Not to be confused with Taipa Island, where it’s situated, Taipa Village is one of Macao’s best-preserved cultural sites and a must for your Macao itineraries. Not to mention, it’s one of the most physically colourful historical areas in the city! Connected to Cotai Strip via a modest linkway near The Venetian, Taipa Village is the idyllic place to see Macao’s East-meets-West culture, with Chinese temples and Portuguese churches dotting significant points of the village.
Start your Taipa Village tour with a visit to the Taipa House Museum. Designed in true Portuguese architecture, the museum comprises of distinct green and white houses formerly occupied by Portuguese officials way back in the day. Today, they feature artefacts and other items that represent those bygone times. Behind the houses, you’ll find a pathway that leads to the top of a small hill. There, you’ll find the Our Lady of Carmo Church, which is the only catholic church on the island. Operational since the mid-1880s, the quaint pastel-painted structure and its surrounding area offer stunning views of Cotai Strip and the nearby Taipa Houses Museum complex.
A few minutes walk from the church is Rua do Cunha, a well-known food hub in Macao where you will come across all sorts of Macanese delicacies in hawker-style restaurants, food stands and other shops. If you’re on a food crawl of Macao but don’t want to get caught up in the busy crowd of Senado Square, this is the place to be! Other must-visits in Taipa Village include the Taipa Village Art Space and Pak Tai Temple.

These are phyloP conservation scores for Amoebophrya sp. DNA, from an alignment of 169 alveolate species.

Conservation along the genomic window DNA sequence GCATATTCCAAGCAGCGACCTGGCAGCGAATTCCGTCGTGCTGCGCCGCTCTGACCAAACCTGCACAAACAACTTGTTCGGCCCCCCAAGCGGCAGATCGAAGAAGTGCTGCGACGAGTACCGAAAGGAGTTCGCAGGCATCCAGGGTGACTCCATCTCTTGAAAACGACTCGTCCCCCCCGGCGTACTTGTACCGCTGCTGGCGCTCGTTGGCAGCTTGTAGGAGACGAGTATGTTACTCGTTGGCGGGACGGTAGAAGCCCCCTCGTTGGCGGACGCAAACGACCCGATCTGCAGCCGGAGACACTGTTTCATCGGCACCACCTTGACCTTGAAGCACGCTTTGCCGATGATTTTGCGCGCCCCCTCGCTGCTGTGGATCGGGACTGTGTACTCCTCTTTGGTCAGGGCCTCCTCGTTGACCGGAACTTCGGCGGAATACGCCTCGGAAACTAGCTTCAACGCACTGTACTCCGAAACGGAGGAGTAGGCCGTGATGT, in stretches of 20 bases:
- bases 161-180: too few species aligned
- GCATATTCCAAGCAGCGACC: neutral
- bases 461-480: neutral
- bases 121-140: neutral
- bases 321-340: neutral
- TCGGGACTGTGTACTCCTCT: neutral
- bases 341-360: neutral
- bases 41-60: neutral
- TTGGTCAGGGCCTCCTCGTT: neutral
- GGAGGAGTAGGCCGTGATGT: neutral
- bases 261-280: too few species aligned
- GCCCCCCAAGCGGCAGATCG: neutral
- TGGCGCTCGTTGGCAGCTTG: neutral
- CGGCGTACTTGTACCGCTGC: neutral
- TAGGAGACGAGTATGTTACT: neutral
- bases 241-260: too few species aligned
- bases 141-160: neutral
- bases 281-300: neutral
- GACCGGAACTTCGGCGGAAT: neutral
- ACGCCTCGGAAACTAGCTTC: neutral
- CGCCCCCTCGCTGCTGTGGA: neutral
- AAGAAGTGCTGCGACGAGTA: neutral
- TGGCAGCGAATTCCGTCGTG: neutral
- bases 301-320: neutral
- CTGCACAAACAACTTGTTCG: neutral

Day 3: A-Ma Cultural Village
Wrap up your cultural tour of Macao by spending a laid-back day in Coloane Island, specifically at the massive A-Ma Cultural Village. Measuring 7,000 sqm, this cultural complex was built to celebrate A-Ma, known as the Goddess of Seafarers. In the heart of it is Tin Hau Temple, the biggest and oldest in Coloane Island. The climb to the temple itself offers sightings of intricately carved creatures significant to Chinese heritage — a tiger, a lion, a phoenix, and cranes.
Once you get to the top, you’ll be greeted by the village’s main gate pavilion, the temple’s spacious courtyard and the main hall. In addition, you’ll find a fish pond, souvenir stalls and, if you happen to drop by during the first two quarters of the year, thousands of devotees and tourists joining in the annual Chinese New Year and A-Ma Festival celebrations. Finish up by hiking a few flights of stairs to another highlight of the village, none other than the world’s tallest statue of A-Ma herself. Witness the epic figure at 170 m above sea level as you savour the view of the Coloane Island and the temple complex just below!
Also read: 10 Underrated Things to Do in Macao for An Unforgettable Vacay
Be it a physically demanding adventure, a luxurious family-friendly escapade or an enriching cultural expedition, exploring Macao has never been more exciting! Depending on what kind of traveller you are or the sort of experience you’re looking for, take your pick from these fun and well-curated Macao itineraries. Believe me, you won’t regret it!
For more information on Macao tourism, or to check out the latest happenings in Macao, visit Macao Government Tourism Office’s official website!
Brought to you by Macao Government Tourism Office.